Image When Fred Mascherino announced that his side-project The Color Fred, coupled with disagreements with his former band-mates over songwriting direction had lead him to quit Taking Back Sunday, it was anyone's guess how successful his solo endeavor would prove to be.

For the most part, Mascherino's new band has silenced doubters. The Color Fred's debut album Bend to Break has lead to a summer-long stint on the Warped Tour as well as a stop at Bamboozle Left back in May where Punknews interviewer Ronnie Raffaniello snagged an opportunity to ask Mascherino some questions.


What inspired you to leave Taking Back Sunday and start your solo career?

I was feeling the desire to sing more and at the same time we were starting to write the fourth Taking Back Sunday record and I was just a lot happier with what I was writing on my own than with what we were writing together, so I decided that was where my future was going to be.

What has been the best thing so far for you in The Color Fred?

Well, whenever a band first starts, it's always the most exciting part in the band. So, there's been a lot of things. But I would say the fact that we're able to play great shows like today at Bamboozle and knowing that I'm now fronting the band and these are my songs. That's probably the best part.

When you left Taking Back Sunday, were you worried about what would happen with your solo career? Why or why not?

No. Foolishly, I am the type of guy that takes leaps of faith and sometimes I fall flat on my face and sometimes I live. But I felt really good about it at the time and I still think it was a really good thing. Obviously I'm still alive.

What was the writing process like for your album, Bend to Break?

I started writing the record about a year before it came out and I was taking songs that I had been messing around with off and on. It was originally thought of as a solo project and I intended on having it go along side of Taking Back Sunday, but as the songs started taking shape I was getting really excited. I guess I didn't quite answer the question well. The actual process is that I would get together with our drummer, Steve, and play with him and then we would record demos together. I would take it home and sing over it and put the other instruments down and then by the time we went to make the record we had everything demoed really well.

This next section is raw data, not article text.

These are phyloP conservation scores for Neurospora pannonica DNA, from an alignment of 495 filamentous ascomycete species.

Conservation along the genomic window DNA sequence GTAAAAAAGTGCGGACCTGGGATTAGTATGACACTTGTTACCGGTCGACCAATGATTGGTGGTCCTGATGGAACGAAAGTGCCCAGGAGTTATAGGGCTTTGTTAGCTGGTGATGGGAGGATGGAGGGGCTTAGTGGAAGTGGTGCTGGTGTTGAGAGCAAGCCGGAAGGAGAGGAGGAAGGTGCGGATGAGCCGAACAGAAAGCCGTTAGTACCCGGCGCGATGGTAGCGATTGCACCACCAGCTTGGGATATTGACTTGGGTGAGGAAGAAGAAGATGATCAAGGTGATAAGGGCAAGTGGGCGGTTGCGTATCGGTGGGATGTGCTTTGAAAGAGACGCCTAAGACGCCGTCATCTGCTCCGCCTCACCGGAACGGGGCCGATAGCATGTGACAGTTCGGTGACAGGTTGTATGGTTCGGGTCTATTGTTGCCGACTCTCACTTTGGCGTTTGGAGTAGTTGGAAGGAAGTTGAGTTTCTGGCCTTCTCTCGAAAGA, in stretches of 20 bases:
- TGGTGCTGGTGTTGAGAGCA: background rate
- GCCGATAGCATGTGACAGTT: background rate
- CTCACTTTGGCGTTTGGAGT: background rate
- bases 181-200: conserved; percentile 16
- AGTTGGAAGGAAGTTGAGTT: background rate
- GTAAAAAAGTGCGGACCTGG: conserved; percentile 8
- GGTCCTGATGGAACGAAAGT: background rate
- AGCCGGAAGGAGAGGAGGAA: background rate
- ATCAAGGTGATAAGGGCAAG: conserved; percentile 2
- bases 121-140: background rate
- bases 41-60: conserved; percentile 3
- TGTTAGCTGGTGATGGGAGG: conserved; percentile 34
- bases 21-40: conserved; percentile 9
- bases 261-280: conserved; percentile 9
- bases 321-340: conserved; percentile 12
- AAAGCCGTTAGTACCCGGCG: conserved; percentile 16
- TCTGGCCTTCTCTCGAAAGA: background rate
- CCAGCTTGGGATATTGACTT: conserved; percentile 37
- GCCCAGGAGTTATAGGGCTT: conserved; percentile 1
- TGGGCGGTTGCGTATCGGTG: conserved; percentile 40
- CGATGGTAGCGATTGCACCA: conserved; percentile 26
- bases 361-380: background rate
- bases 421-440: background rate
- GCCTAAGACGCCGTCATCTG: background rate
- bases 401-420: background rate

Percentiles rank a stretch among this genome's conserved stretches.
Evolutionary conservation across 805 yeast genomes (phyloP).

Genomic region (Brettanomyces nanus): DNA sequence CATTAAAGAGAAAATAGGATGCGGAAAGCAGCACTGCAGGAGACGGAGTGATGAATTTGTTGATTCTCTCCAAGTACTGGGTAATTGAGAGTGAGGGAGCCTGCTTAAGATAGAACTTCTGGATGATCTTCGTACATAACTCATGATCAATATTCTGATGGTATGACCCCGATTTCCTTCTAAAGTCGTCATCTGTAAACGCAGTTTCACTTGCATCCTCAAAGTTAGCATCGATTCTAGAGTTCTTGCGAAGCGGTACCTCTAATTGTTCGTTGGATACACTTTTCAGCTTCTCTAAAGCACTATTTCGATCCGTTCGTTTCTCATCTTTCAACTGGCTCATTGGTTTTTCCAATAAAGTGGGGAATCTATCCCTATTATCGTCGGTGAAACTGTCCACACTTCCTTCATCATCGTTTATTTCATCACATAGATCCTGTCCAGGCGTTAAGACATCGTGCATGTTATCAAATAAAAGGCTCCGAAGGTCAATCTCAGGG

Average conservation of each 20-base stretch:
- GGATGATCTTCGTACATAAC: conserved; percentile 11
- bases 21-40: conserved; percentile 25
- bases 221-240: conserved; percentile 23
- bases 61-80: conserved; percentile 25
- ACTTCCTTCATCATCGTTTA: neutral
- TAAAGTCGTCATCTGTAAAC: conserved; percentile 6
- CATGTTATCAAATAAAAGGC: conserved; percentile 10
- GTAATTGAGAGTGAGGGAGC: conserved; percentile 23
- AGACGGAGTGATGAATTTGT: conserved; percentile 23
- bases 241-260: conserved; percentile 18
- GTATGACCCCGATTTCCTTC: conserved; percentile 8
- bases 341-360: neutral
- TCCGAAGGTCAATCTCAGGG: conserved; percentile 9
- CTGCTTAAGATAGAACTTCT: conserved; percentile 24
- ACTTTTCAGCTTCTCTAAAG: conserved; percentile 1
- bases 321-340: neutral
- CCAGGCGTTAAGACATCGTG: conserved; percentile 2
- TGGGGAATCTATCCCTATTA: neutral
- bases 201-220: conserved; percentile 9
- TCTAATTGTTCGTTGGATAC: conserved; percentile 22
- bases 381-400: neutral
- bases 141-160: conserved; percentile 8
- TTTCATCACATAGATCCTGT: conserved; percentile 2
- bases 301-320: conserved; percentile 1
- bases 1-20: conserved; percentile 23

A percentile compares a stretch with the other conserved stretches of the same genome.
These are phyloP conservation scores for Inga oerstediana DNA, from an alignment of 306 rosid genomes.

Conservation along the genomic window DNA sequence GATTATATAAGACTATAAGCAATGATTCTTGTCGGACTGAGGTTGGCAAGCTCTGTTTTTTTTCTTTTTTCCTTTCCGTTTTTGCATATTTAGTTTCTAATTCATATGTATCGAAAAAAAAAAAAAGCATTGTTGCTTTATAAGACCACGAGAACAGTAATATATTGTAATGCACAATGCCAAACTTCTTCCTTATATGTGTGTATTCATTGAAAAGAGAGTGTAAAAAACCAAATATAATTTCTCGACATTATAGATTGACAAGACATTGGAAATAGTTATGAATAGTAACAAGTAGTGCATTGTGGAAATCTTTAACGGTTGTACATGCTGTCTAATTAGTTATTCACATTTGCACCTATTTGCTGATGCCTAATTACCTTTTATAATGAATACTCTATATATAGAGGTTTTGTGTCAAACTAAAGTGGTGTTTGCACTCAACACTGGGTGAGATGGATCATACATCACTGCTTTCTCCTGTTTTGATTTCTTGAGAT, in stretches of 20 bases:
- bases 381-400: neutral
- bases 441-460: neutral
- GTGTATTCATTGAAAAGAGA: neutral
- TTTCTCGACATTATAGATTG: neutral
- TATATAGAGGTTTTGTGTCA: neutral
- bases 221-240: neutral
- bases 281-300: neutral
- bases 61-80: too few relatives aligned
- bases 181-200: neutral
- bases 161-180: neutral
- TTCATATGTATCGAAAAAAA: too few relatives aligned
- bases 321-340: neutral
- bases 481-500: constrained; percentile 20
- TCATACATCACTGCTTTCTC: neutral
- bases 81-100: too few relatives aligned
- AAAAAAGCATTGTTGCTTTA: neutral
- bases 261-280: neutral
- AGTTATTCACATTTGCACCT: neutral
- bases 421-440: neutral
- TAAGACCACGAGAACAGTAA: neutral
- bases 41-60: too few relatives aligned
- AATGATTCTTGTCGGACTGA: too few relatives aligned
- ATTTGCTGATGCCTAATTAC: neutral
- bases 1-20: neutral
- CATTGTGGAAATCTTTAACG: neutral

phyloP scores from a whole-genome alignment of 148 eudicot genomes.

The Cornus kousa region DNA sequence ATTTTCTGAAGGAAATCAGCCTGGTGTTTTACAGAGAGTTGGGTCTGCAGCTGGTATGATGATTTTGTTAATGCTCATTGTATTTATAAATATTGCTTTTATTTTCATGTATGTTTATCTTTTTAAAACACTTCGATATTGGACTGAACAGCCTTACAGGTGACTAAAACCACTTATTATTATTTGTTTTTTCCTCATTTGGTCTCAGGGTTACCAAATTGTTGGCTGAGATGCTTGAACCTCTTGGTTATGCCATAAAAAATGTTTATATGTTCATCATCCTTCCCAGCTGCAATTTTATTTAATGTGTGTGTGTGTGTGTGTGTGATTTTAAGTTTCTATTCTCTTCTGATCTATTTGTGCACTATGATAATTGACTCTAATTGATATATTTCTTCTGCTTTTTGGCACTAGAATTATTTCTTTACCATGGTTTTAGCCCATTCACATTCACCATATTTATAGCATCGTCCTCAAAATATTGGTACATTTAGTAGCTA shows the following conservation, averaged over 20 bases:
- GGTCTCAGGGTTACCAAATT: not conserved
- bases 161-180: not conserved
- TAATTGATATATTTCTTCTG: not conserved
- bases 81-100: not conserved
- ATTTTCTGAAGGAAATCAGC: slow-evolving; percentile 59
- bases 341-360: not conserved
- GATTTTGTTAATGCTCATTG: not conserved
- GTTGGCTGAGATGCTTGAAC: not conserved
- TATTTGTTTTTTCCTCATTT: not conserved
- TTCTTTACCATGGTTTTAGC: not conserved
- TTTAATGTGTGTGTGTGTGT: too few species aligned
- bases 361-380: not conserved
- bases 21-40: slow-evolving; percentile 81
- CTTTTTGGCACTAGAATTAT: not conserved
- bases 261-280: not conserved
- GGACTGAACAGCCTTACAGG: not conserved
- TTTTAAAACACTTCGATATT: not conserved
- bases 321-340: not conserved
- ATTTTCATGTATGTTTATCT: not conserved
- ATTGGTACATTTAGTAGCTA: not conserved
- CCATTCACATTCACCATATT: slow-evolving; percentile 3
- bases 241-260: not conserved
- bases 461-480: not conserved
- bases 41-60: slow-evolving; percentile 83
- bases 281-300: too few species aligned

Did you have a lot of demos when you went in and had to cut them down?

Yeah, I had over 40 songs written for Bend to Break. We went through them, I picked my favorites and there were about 20, and the producer picked his favorites and we just kept talking about what kind of record we wanted and that's how we came up with the 11 on the record.

Was that hard?

Yeah, well, you know, you hate to cut your babies off the list, but some of those songs that got cut I've continued working on and they'll be on the next record along with a brand new one.

What was your tour with Angels and Airwaves, Meg and Dia, and Ace Enders like?

The tour with Angels and Airwaves was incredible. That band really knows how to take care of the bands they tour with and were very generous and just cool to hang out with in general. everyone in that band was pretty mellow, there wasn't any hard partying or anyone too crazy. It was just like everyone became friends after a short period of time.

How did you meet photographer Ryan Russell and become involved as one of his clients?

Ryan Russell is a legend [laughs] and he's hilarious as well. Ryan and I met when he did his first photo-shoot for Taking Back Sunday, and for one reason or another he and I really hit it off. We've spent many nights together hanging out just making each other laugh and that's basically all our relationship is about. Obviously we respect what each other does a lot and its a good relationship, but mostly its based on his good looks.

If you had to choose one odd instrument to be a part of your next album, what would you choose and why?

I would like to hear an accordion, and I was listening to Jeff Buckley the other day and he did an intro with accordion on it. I know a kid who plays really well, but I've never asked him to play on my record and I'm going to. We used the accordion sound on Bend to Break, but I want to even feature it a little bit more.

Any last words?

I would just say to definitely look into what our band is also doing with our packaging as far as us on the global warming issue. That's something that's really important to the band and there's a lot of things that people can do that are nearly effortless that would help the whole cause.

Bands in this story